Adopted Children and Inheritance

Are you an adopted child? Are you confused about whether you are entitled to receive an inheritance from your biological family or your adopted family? If so then read on and, hopefully, all will become clear.

The legal position is governed by section 39 of the Adoption Act 1976 which states that an adopted child is to be treated in law as the legitimate (i.e. born within wedlock) child of the adoptive parents and not the child of any other person (i.e. not the biological parents).

The section has effect-
a) in the case of adoptions before 1st January 1976, from that date; and
b) in the case of any other adoption, from the date of the adoption; and
c) upon the construction of other laws passed before or after the adoption; and
d) in respect of things done, or events occurring, after the adoption or after 31st December 1975 whichever is later.

This means that the rules of intestacy will entitle an adopted child to be treated of equal standing to a biological child of a deceased adoptive parent.

For example, if an adoptive mother (M) dies without a surviving spouse but with one adopted child (A) and two biological children (B & C) then M’s estate will be divided equally three ways between A, B and C. A will not be treated any differently in this respect than B or C. A will not however be entitled to inherit under the intestacy rules from his/her biological parents’ estate as the inheritance rights to the adoptive parents’ estate replace the rights to the biological parents’ estate.

This also means that an adopted child will be treated in the same way as a biological child in being eligible to bring an Inheritance Act claim against their adoptive parent’s estate. That inheritance claim could be for reasonable financial provision from the estate. They may also challenge the validity of the Will if they have grounds for, say, lack of testamentary capacity, undue influence or want of knowledge or approval. The only criterion they will need to satisfy (as a biological child also does) is that they are a disappointed beneficiary. In other words they must be able to show that they benefit under the terms of a previous Will or under the intestacy rules if there is no previous Will.

If an adopted child wishes to make an inheritance claim then the claim must be brought under section 1(1)(c) of the Inheritance (Provision for Family & Dependants) Act 1975, often known simply as the 1975 Act. This section states that a child of the deceased is eligible to bring a claim against the estate and are eligible to do so upon evidence of the deceased being their parent (usually upon the production of a birth certificate). A further section of the 1975 Act (section 1(1)(d)) provides for a “child of the family” to bring a claim against a deceased person’s estate. However, it is more difficult to prove eligibility under this heading as you need to be able to show that the deceased was married to your parent and assumed the responsibility and privilege of a position as parent for you.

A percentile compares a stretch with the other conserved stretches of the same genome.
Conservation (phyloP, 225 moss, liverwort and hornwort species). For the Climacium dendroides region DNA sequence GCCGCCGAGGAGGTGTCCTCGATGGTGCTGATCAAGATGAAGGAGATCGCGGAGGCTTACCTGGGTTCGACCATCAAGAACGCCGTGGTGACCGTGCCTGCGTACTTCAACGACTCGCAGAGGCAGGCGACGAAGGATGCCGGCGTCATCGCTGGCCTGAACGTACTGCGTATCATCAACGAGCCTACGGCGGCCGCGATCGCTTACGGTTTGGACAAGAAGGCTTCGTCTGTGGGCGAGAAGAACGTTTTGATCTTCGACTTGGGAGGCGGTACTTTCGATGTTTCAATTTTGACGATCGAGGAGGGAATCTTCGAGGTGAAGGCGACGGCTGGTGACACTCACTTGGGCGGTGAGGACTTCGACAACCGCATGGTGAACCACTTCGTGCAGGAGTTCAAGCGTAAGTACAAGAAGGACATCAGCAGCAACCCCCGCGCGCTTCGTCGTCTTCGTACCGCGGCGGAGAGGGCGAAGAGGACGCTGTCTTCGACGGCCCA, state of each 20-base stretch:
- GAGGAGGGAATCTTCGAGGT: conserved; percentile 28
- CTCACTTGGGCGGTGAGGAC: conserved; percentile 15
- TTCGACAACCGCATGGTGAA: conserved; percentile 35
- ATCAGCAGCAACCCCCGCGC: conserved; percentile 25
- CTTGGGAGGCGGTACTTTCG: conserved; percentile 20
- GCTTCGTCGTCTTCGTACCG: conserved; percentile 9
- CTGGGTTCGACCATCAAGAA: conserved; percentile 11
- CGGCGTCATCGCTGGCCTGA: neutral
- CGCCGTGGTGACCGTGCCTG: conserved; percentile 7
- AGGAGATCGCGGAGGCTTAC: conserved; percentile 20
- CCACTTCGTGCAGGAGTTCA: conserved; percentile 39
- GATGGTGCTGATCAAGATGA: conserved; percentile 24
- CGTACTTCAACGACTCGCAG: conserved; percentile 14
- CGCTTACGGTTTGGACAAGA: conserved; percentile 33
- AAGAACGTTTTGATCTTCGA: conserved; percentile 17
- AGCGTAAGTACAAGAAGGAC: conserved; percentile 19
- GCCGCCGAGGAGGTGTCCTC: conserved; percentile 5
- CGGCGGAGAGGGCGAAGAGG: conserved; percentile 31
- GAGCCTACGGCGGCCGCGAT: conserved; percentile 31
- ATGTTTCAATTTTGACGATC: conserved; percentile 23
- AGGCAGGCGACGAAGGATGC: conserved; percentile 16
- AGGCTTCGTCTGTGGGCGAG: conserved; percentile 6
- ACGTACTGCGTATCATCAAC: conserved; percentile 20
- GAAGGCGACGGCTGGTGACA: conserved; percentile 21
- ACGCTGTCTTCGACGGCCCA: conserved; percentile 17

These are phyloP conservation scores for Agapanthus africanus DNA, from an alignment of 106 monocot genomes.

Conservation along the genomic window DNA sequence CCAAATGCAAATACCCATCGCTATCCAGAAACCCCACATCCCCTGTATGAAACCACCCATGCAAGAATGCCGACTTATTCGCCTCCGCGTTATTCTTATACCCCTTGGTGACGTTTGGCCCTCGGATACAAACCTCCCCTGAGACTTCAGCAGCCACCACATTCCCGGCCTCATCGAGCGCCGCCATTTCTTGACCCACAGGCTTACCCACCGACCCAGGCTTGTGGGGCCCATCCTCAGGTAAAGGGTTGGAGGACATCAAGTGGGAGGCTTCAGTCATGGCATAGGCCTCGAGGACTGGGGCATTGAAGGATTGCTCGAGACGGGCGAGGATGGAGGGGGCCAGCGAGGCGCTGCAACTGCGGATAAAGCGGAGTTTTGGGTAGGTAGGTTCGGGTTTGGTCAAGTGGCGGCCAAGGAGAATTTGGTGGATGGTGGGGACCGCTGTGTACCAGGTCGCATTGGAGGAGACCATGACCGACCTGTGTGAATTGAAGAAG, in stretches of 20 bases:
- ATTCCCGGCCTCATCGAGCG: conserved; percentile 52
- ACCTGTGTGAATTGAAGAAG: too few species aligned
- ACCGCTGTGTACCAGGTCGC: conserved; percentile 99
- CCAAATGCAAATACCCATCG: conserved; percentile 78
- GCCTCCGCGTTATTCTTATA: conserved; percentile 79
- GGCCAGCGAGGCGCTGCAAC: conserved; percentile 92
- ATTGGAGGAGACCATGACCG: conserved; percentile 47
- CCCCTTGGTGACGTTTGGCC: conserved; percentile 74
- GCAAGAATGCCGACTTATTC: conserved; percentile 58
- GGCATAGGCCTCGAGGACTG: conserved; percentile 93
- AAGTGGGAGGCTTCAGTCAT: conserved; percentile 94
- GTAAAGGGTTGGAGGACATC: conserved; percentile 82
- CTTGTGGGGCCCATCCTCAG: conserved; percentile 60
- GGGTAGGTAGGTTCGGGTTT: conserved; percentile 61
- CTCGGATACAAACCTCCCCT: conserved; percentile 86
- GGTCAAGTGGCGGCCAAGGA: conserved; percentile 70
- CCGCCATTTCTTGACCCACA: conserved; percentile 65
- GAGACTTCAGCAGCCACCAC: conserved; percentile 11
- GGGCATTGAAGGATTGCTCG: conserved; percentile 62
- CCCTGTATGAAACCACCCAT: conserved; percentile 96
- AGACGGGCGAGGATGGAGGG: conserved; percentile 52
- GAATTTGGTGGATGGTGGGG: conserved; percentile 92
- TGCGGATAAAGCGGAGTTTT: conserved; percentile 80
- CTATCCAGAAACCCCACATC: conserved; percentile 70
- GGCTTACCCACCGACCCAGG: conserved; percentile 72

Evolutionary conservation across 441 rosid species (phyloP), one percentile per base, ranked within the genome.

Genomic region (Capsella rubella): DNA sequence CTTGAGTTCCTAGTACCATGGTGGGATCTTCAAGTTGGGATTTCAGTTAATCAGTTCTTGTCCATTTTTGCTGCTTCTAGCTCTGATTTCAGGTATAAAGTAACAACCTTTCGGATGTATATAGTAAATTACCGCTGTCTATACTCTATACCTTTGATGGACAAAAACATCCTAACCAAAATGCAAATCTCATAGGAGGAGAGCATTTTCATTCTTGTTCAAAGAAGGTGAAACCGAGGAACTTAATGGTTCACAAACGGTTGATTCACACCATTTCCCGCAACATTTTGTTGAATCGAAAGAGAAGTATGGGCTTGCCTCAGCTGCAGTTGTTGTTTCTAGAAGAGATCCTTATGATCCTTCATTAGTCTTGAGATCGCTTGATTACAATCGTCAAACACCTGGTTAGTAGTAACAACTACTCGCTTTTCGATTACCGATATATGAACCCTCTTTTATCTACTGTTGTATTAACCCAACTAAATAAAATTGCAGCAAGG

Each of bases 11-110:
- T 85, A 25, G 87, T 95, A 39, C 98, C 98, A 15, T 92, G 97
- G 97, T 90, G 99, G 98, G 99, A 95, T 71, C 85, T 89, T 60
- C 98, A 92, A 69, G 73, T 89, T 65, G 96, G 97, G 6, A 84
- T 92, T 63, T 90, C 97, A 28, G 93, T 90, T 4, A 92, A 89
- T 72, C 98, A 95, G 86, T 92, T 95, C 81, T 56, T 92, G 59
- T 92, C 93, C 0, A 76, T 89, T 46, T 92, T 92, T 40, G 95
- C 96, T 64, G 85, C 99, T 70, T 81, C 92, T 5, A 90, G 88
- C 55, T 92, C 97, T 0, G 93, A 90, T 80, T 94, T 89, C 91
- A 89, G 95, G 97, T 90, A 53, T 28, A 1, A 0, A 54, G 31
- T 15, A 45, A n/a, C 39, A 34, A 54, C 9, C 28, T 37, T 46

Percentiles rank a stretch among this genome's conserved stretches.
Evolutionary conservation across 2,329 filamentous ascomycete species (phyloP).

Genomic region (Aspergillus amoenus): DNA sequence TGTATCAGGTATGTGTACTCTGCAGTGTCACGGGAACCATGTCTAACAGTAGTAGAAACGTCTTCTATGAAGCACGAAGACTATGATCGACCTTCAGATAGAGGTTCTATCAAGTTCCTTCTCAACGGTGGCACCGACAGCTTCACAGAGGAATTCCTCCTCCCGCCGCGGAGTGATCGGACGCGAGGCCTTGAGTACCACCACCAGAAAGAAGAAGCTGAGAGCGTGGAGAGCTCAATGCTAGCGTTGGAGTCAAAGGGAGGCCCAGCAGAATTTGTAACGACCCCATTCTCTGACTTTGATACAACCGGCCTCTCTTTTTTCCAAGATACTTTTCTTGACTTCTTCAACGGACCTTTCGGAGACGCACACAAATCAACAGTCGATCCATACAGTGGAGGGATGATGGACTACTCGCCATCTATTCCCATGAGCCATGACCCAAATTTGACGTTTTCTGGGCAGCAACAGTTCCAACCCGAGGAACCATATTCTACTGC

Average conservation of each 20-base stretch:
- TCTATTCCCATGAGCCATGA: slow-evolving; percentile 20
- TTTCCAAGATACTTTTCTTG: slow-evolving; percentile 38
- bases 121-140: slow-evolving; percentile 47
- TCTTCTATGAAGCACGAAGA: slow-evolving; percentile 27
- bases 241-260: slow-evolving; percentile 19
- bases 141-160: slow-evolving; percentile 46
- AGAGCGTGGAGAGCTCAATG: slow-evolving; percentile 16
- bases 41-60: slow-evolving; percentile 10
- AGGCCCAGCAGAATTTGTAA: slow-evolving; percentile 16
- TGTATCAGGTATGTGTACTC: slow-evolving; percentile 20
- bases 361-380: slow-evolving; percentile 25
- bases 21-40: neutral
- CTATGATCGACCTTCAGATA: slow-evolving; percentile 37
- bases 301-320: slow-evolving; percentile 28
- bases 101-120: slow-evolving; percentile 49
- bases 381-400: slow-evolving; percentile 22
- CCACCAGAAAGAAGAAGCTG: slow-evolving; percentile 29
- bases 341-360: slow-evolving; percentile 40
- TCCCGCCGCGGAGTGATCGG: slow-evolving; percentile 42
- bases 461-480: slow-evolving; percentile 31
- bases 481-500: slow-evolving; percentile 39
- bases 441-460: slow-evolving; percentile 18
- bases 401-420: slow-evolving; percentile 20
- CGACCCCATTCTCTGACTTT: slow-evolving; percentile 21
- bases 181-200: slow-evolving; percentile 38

An adopted child does not need to worry about section 1(1)(d) of the Inheritance Act, as they are automatically eligible (as a biological child is) under section 1(1)(c) of the Act to bring a claim against their adoptive parents’ estate. The only evidence they need to prove eligibility is the production of their adoption certificate. This places them in the same position as a biological child. That is to say, they don’t need to evidence the nature of the relationship as a “child of the family” does under section 1(1)(d).

The Court will then need to decide whether the provision in the Will (or provision under the intestacy rules) is reasonable for the adopted child based on a number of factors outlined in section 3 of the 1975 Act, including their financial need for the money and any disability they may suffer from. If the Court deems the provision to be unreasonable then it can redistribute the estate according to what it believes is reasonable.

An adopted child cannot also pursue a claim under the 1975 Act against their biological parents’ estate, as their right to do so has passed to the adoptive parents’ estate. However, they may still be able to challenge the validity of their biological parents’ Will on the grounds of lack of testamentary capacity or undue influence etc if, and only if, they are a disappointed beneficiary under a previous Will (i.e. they cannot rely on the fact that they are a beneficiary under the intestacy rules if there is no previous Will as they have lost their right to an inheritance from their biological parents’ estate under the intestacy rules).

If you are an adopted child and require assistance with inheritance issues then please call us on 0808 139 1599 for a free case assessment. Alternatively email lee.dawkins@sleeblackwell.co.uk